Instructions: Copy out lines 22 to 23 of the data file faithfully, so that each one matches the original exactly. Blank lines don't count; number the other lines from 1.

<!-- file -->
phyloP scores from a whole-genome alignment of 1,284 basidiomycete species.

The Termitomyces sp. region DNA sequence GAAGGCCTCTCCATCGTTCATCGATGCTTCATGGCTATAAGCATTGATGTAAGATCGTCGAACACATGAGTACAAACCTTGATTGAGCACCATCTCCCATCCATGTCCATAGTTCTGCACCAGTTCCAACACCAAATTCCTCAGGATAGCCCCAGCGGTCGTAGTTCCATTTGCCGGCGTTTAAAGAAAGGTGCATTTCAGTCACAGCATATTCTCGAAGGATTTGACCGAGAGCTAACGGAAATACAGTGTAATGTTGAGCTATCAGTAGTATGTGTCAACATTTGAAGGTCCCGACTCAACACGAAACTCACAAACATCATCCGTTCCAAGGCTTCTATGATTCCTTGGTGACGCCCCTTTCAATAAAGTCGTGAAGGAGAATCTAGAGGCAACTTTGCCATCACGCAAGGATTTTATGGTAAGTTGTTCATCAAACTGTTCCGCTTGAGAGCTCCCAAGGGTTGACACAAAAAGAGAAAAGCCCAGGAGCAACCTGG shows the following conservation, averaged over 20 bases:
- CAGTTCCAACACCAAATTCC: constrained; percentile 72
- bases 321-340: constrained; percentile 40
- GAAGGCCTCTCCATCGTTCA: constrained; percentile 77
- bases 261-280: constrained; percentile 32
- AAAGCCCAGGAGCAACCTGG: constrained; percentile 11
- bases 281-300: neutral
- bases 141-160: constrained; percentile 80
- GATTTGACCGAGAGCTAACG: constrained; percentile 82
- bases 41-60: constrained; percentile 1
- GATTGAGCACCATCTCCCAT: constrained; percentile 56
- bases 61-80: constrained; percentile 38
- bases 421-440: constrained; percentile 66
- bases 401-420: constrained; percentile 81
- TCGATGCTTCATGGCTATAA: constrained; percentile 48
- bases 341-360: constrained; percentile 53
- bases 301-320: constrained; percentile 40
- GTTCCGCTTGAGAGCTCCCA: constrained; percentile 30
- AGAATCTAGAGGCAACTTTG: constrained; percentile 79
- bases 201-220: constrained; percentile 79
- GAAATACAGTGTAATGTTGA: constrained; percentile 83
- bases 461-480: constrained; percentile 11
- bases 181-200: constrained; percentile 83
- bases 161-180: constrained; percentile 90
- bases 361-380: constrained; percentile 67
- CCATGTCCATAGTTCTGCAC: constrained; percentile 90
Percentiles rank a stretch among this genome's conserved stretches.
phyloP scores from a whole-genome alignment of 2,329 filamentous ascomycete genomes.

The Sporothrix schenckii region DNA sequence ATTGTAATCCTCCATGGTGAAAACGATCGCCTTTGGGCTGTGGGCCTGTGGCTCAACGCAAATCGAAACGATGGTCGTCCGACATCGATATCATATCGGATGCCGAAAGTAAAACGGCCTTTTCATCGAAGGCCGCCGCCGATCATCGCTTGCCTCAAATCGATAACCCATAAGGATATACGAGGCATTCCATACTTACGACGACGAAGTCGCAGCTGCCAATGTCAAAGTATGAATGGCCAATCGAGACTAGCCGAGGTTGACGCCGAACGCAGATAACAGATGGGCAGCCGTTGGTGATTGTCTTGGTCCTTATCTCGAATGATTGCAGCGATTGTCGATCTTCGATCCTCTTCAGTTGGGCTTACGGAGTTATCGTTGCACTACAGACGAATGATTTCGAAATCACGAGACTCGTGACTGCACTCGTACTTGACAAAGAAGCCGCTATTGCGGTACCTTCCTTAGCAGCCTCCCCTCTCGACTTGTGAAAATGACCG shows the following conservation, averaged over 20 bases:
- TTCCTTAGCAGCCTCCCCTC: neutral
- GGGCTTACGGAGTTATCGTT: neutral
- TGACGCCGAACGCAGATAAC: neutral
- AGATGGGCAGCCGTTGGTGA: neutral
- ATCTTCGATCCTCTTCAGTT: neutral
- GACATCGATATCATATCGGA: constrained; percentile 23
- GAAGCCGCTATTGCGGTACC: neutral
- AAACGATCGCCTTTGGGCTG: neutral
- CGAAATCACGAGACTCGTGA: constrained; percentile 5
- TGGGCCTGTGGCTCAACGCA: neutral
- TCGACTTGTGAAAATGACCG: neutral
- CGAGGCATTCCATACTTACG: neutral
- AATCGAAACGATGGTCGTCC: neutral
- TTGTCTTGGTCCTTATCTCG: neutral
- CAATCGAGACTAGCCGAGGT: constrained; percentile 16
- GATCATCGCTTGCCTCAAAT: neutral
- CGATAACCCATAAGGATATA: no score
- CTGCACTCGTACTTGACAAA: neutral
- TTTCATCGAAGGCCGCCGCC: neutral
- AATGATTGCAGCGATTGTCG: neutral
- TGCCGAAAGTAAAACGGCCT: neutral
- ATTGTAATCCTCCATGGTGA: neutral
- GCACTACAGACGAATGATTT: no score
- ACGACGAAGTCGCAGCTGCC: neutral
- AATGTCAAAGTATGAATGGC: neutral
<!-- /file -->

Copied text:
- GAAATACAGTGTAATGTTGA: constrained; percentile 83
- bases 461-480: constrained; percentile 11